Endotoxin and Sepsis: Molecular Mechanisms of Pathogenesis, HostResistance, and Therapy is must reading for laboratory and clinicalmicrobiologists, immunologists, and other investigators studyingbacterial endotoxins, and specialists in internal medicine. It willalso be of interest to biotechnology and pharmaceutical researchersinvolved with the development of new drugs to combat sepsis.


Jack Levin and Matthew Pollack are the authors of Endotoxin and Sepsis: Molecular Mechanisms of Pathogenesis, Host Resistance, and Therapy, published by Wiley.


Enzymes of Lipid A Biosynthesis: Target for the Design of New Antibiotics (C. Raetz).

Biosynthesis of Escherichia coli 09 Polysaccharide and its Evolution (N. Kido).

Core Structure, of Enterobacterial Lipopolysaccharides (O. Holst, et al.).

Unique Structural and Biological Features of Helicobacter pylori Lipopolysaccharides (A. Moran & G. Aspinall).

What We Know and Don't Know about the Chemical and Physical Structure of Lipopolysaccharides in Relation to Biological Activity (S. Müller-Loennies, et al.).

Roles for LBP and Soluble Cd14 in Cellular Uptake of LPS (R. Tapping, et al.).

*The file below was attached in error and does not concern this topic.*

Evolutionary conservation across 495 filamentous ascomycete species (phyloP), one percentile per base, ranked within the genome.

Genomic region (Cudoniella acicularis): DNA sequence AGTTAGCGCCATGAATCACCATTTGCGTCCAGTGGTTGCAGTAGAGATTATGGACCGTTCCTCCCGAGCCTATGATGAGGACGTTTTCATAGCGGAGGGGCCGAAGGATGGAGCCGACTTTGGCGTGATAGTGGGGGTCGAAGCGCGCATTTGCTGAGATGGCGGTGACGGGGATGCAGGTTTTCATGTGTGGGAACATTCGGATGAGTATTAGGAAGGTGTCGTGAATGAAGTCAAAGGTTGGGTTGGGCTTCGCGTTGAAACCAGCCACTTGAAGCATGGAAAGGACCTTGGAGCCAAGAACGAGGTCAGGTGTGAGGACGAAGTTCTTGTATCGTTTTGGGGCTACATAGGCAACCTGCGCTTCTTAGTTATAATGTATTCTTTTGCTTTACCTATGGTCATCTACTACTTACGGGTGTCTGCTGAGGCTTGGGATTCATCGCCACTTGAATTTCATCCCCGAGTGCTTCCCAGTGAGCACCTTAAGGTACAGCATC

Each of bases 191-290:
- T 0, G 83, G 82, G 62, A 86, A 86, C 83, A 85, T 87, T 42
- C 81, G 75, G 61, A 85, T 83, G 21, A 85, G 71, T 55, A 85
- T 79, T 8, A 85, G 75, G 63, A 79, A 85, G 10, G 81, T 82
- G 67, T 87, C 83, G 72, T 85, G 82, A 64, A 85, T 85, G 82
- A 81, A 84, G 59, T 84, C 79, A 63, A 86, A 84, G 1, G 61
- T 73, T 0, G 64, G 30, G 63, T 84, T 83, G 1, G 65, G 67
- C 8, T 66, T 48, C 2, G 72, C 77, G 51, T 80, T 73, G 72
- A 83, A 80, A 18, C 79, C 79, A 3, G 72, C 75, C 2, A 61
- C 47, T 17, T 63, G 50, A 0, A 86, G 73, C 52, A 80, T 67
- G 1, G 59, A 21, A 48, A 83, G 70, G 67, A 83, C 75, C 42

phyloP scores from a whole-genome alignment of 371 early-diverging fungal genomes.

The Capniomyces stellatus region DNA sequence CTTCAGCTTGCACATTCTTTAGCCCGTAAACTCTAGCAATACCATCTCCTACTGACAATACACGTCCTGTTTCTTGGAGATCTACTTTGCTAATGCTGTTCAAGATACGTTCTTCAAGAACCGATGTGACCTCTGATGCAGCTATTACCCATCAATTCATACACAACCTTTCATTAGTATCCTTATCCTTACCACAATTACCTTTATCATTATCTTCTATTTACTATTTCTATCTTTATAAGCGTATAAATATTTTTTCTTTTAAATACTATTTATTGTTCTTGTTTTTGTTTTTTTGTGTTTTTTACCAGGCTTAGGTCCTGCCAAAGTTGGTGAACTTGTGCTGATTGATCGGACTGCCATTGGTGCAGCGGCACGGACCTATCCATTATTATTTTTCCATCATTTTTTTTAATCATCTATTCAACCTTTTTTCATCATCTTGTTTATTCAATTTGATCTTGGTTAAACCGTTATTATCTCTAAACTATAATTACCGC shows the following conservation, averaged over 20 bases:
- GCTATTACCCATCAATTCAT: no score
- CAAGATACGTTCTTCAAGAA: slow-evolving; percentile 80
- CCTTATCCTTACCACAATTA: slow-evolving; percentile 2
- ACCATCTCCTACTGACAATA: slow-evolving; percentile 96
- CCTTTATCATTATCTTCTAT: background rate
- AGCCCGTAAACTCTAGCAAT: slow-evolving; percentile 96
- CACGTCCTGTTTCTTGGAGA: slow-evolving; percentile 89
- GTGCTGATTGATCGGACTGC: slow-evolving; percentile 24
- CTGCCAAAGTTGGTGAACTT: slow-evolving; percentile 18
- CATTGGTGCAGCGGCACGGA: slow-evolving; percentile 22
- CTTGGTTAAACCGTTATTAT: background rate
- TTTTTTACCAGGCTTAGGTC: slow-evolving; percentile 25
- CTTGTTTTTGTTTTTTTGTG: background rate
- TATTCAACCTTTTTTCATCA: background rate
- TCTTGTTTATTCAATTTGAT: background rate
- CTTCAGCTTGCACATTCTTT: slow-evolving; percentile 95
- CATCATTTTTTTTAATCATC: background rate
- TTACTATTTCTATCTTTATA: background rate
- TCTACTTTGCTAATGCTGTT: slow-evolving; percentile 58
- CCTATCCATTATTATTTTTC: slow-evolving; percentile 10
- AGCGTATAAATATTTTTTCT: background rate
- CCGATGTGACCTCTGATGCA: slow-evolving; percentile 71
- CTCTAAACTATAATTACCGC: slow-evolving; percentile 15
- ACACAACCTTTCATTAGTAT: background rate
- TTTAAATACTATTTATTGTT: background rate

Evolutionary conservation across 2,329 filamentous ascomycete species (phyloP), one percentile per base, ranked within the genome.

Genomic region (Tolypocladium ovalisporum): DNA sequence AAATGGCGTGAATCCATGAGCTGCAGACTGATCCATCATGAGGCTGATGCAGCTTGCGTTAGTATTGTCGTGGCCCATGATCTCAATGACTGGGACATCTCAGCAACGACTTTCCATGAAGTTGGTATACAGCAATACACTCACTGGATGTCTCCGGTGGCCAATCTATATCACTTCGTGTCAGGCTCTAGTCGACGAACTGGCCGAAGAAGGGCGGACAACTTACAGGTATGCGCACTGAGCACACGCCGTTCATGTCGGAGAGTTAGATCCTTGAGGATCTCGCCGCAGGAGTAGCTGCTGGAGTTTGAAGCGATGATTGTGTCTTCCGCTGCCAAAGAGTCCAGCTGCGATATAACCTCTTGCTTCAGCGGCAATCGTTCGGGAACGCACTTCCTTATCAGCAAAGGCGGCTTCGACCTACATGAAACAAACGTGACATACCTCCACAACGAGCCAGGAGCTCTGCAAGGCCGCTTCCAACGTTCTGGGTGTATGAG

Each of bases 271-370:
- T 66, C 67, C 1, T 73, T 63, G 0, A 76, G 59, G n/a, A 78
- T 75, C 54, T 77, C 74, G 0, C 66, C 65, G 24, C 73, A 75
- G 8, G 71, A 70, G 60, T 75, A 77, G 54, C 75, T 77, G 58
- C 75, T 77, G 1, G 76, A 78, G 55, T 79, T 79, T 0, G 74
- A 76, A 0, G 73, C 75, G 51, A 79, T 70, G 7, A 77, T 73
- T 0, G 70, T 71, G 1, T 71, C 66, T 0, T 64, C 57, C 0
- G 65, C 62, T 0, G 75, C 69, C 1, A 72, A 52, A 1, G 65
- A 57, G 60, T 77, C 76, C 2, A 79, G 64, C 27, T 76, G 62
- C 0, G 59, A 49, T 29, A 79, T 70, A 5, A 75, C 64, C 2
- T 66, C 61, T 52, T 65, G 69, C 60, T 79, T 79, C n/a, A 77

Structure-Function Analysis of Soluble and Membrane-Bound CD14 (T. Kirkland & S. Viriyakosol).

Roles of CD14 in LPS Signaling and Scavenging: Analysis of CD14-Transgenic and Non-Transgenic Mice and Rats in Response to LPS (S. Yamamoto, et al.).

The Role of Scavenger Receptors in LPS-Induced Macrophage Activation (T. Kirikae, et al.).

The CD11/CD18 Integrins: Characterization of Three Novel LPS Signaling Receptors (R. Ingalls, et al.).

The Role of Tyrosine Kinases and MAP Kinases in LPS-Induced Signaling (A. DeFranco, et al.).

CD14 Dependent and Independent Signaling Pathways in Murine Macrophages from Normal and CD14 "Knockout" (CD14KO) Mice Stimulated with LPS or Taxol (S. Vogel, et al.).

ADP-Ribosylation: Role in LPS-Induced Phosphorylation of Two Cytosolic Proteins (p36/38) in Monocytes (S. Hauschildt, et al.).

CD14 Dependent Mechanisms of Cell Activation (J. Han, et al.).

Cytokine Regulation of Inducible Nitric Oxide Synthase in Vascular Smooth Muscle Cells (J. Cohen, et al.N).